September 15, 2010 / 12:38 AM / 9 years ago

Peru's Garcia shuffles cabinet before elections

LIMA (Reuters) - Peruvian President Alan Garcia chose a new prime minister and economic chief on Tuesday in a widely expected cabinet shuffle to pave the way for his party to launch a candidate in next year’s presidential election.

He picked one of his longtime aides, Education Minister Jose Chang, to replace Prime Minister Javier Velasquez, who wants to become the ruling APRA party’s nominee for president ahead of a nationwide vote slated for April.

Ismael Benavides, a well-respected banker, was chosen to replace Mercedes Araoz as finance minister.

Araoz was recently criticized by the central bank for allowing public spending to rise too quickly in Peru, where the economy is forecast to surge 7 percent this year, one of the fastest paces in the world.

Garcia praised Chang for improving the quality of public education and said he “would guarantee continued economic stability and be neutral in the run up to elections.”

The cabinet changes had little impact on financial markets as Garcia’s centre-right government is not expected to abandon policies emphasizing free trade and foreign investment. Peru’s sol hovered near a two-year high of 2.79 against the U.S. dollar on Tuesday.

“This is a transitional cabinet. I don’t think there will be any major changes in economic policy, though Chang must guarantee that Garcia leaves office looking good and is well remembered,” said political scientist Alberto Adrianzen.

In August, three sources in APRA or the government had told Reuters that Araoz would leave in the cabinet shuffle and that Benavides would replace her, prompting Garcia to strenuously criticise the report and call it “false”.


Chang has worked for Garcia for years and, like Velasquez, is a core member of Garcia’s APRA party. The cabinet shakeup had been repeatedly postponed, as members of APRA jockeyed over who should be on its presidential ticket.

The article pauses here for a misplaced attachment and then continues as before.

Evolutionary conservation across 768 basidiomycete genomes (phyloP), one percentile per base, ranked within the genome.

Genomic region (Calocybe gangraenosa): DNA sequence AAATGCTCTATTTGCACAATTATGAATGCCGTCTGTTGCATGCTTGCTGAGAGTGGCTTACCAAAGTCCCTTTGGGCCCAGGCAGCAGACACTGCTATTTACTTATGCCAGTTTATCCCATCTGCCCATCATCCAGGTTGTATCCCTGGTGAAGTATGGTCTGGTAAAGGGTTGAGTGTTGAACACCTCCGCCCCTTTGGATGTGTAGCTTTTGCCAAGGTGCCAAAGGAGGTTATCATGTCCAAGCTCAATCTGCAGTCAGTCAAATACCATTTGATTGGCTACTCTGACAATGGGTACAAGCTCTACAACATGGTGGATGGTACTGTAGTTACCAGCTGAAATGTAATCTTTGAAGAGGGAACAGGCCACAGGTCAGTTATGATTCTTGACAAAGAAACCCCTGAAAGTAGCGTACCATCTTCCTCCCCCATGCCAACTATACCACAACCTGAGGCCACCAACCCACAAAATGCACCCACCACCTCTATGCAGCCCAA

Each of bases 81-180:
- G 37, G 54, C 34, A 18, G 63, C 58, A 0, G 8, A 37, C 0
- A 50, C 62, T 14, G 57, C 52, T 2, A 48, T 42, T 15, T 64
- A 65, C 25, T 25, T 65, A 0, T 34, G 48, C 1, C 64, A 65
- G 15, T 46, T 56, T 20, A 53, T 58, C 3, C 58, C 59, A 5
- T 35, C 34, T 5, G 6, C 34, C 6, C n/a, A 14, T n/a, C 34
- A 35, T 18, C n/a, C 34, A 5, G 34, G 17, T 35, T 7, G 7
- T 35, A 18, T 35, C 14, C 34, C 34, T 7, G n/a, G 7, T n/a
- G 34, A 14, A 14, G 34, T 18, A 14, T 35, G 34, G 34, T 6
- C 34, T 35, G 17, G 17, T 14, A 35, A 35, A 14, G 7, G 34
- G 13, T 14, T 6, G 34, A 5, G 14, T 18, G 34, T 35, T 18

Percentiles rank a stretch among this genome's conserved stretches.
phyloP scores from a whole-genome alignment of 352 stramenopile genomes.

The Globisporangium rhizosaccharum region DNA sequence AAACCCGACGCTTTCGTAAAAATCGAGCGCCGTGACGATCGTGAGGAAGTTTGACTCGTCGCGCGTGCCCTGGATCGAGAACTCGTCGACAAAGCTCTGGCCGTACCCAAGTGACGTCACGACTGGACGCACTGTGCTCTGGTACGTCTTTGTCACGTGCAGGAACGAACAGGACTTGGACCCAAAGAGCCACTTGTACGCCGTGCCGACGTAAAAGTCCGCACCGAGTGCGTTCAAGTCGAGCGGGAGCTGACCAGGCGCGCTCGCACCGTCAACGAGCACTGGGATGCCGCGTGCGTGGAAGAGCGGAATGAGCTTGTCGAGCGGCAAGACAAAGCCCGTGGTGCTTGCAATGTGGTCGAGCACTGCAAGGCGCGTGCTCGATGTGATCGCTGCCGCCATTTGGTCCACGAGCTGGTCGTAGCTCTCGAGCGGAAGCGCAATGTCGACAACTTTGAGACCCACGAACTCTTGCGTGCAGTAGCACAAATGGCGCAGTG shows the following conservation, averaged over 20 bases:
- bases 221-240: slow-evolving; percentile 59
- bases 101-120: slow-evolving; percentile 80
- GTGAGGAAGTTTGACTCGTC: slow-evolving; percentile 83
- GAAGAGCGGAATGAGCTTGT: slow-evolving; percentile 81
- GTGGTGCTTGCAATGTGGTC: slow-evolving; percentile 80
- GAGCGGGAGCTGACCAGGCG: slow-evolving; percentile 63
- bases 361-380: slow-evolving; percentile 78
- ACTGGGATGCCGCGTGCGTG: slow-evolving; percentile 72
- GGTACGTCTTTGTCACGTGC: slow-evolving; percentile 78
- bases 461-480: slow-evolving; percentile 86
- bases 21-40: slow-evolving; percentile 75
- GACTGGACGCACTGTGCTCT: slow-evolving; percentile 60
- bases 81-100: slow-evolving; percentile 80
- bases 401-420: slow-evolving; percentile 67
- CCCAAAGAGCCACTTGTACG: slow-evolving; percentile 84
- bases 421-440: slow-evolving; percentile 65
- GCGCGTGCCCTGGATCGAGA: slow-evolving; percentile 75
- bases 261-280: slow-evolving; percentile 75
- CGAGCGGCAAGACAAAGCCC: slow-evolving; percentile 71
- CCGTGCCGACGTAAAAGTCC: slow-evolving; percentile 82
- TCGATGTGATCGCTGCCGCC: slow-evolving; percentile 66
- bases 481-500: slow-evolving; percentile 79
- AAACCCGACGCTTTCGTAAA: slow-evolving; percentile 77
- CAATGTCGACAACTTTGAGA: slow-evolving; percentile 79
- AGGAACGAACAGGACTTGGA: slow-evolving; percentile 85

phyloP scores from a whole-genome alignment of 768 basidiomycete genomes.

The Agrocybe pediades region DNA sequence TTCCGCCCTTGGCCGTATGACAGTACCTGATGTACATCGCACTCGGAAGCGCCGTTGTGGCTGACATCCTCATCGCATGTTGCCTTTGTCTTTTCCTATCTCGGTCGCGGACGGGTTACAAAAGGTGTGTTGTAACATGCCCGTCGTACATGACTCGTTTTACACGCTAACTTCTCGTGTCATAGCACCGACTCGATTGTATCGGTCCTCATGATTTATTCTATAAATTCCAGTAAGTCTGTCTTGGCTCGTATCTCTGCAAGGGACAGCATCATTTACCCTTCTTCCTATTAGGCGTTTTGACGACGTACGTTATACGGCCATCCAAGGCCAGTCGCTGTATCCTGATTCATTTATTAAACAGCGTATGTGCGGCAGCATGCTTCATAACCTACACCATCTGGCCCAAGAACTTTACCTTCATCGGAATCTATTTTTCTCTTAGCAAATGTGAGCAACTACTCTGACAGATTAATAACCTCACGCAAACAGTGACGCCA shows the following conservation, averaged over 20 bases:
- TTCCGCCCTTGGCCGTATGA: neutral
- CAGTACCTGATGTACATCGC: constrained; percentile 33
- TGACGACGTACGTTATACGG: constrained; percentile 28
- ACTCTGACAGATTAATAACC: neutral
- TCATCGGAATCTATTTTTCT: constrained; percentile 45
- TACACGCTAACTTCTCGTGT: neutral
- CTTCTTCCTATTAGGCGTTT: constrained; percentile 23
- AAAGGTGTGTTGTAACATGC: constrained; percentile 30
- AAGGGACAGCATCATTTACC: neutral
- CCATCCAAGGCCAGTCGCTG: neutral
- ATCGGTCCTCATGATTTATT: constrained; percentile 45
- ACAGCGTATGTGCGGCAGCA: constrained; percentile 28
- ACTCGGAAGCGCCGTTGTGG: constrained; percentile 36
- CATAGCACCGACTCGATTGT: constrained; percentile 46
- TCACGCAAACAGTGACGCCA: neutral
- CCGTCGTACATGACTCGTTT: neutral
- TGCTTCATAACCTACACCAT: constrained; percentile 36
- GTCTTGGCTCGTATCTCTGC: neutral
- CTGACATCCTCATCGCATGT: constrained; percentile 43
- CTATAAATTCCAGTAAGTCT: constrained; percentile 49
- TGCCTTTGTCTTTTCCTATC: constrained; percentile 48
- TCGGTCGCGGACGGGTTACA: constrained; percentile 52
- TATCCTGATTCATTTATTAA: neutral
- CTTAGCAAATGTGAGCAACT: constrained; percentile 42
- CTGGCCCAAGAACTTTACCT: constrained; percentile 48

By law, Garcia, whose disapproval rating is a lofty 60 percent despite swift economic growth, cannot run for a second straight term. Many Peruvians feel left behind by the country’s economic boom and the poverty rate is around 35 percent.

Opinion polls have shown any APRA candidate will likely be trounced in the next presidential election by one of two conservative frontrunners: Lima’s mayor Luis Castaneda or Keiko Fujimori, a popular lawmaker and the daughter of former president Alberto Fujimori.

Earlier on Tuesday, a government source said Velasquez had asked the telegenic Araoz to be his vice presidential running mate in a bid to strengthen his chances of victory.

By choosing his old friend Chang to lead his cabinet, critics will likely accuse Garcia of manoeuvring to boost public spending so that APRA picks up seat in Congress during next year’s general election.

With a strong base in Congress, Garcia would have a better chance of winning the presidential race in 2016, the next time he will be eligible to run, said political analyst Fernando Rospigliosi. Garcia, whose first term was in the 1980s, has said that he would like to be president for a third time.

The lead up to elections in April has already provoked controversies about how to manage lingering social conflicts over natural resources and how to try people for human rights crimes committed during a 1980-2000 civil war.

The rights controversy contributed to the firing of Defence Minister Rafael Rey on Tuesday.

Additional reporting by Patricia Velez and Terry Wade

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